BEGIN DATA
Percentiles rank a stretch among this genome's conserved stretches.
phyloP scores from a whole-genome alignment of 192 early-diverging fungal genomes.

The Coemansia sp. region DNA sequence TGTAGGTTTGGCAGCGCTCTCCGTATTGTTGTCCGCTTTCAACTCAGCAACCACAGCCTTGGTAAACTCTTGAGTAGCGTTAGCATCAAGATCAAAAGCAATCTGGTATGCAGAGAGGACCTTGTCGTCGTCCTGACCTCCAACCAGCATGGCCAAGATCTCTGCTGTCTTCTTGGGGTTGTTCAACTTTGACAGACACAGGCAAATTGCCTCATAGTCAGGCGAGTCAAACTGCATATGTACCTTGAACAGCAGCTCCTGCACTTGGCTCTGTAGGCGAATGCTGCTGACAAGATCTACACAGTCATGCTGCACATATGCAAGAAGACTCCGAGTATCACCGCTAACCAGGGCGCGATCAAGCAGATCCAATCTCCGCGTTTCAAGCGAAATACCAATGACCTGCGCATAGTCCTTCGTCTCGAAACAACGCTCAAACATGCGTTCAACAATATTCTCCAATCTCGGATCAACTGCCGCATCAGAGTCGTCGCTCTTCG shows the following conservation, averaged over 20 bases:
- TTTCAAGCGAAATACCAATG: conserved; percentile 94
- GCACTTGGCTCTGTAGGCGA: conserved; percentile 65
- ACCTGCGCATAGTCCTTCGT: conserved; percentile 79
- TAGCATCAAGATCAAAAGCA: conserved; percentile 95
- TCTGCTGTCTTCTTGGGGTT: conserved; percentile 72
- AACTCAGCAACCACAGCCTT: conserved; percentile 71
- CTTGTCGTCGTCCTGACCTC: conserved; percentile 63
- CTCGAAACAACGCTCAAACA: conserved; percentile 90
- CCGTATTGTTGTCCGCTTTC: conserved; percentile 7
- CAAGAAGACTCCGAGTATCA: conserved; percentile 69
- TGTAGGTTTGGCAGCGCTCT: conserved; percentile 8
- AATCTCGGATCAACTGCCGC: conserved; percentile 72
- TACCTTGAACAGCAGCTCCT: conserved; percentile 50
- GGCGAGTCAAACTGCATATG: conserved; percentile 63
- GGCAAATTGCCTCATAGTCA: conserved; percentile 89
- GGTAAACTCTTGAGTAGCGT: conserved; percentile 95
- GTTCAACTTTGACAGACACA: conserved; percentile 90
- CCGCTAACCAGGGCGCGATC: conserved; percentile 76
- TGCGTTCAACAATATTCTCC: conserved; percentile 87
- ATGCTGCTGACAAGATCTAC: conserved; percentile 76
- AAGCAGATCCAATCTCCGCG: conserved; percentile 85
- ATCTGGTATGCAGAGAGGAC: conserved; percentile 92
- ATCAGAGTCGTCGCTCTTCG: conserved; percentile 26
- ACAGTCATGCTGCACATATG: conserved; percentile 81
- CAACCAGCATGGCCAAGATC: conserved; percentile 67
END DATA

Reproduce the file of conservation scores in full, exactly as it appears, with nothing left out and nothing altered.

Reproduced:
Percentiles rank a stretch among this genome's conserved stretches.
phyloP scores from a whole-genome alignment of 192 early-diverging fungal genomes.

The Coemansia sp. region DNA sequence TGTAGGTTTGGCAGCGCTCTCCGTATTGTTGTCCGCTTTCAACTCAGCAACCACAGCCTTGGTAAACTCTTGAGTAGCGTTAGCATCAAGATCAAAAGCAATCTGGTATGCAGAGAGGACCTTGTCGTCGTCCTGACCTCCAACCAGCATGGCCAAGATCTCTGCTGTCTTCTTGGGGTTGTTCAACTTTGACAGACACAGGCAAATTGCCTCATAGTCAGGCGAGTCAAACTGCATATGTACCTTGAACAGCAGCTCCTGCACTTGGCTCTGTAGGCGAATGCTGCTGACAAGATCTACACAGTCATGCTGCACATATGCAAGAAGACTCCGAGTATCACCGCTAACCAGGGCGCGATCAAGCAGATCCAATCTCCGCGTTTCAAGCGAAATACCAATGACCTGCGCATAGTCCTTCGTCTCGAAACAACGCTCAAACATGCGTTCAACAATATTCTCCAATCTCGGATCAACTGCCGCATCAGAGTCGTCGCTCTTCG shows the following conservation, averaged over 20 bases:
- TTTCAAGCGAAATACCAATG: conserved; percentile 94
- GCACTTGGCTCTGTAGGCGA: conserved; percentile 65
- ACCTGCGCATAGTCCTTCGT: conserved; percentile 79
- TAGCATCAAGATCAAAAGCA: conserved; percentile 95
- TCTGCTGTCTTCTTGGGGTT: conserved; percentile 72
- AACTCAGCAACCACAGCCTT: conserved; percentile 71
- CTTGTCGTCGTCCTGACCTC: conserved; percentile 63
- CTCGAAACAACGCTCAAACA: conserved; percentile 90
- CCGTATTGTTGTCCGCTTTC: conserved; percentile 7
- CAAGAAGACTCCGAGTATCA: conserved; percentile 69
- TGTAGGTTTGGCAGCGCTCT: conserved; percentile 8
- AATCTCGGATCAACTGCCGC: conserved; percentile 72
- TACCTTGAACAGCAGCTCCT: conserved; percentile 50
- GGCGAGTCAAACTGCATATG: conserved; percentile 63
- GGCAAATTGCCTCATAGTCA: conserved; percentile 89
- GGTAAACTCTTGAGTAGCGT: conserved; percentile 95
- GTTCAACTTTGACAGACACA: conserved; percentile 90
- CCGCTAACCAGGGCGCGATC: conserved; percentile 76
- TGCGTTCAACAATATTCTCC: conserved; percentile 87
- ATGCTGCTGACAAGATCTAC: conserved; percentile 76
- AAGCAGATCCAATCTCCGCG: conserved; percentile 85
- ATCTGGTATGCAGAGAGGAC: conserved; percentile 92
- ATCAGAGTCGTCGCTCTTCG: conserved; percentile 26
- ACAGTCATGCTGCACATATG: conserved; percentile 81
- CAACCAGCATGGCCAAGATC: conserved; percentile 67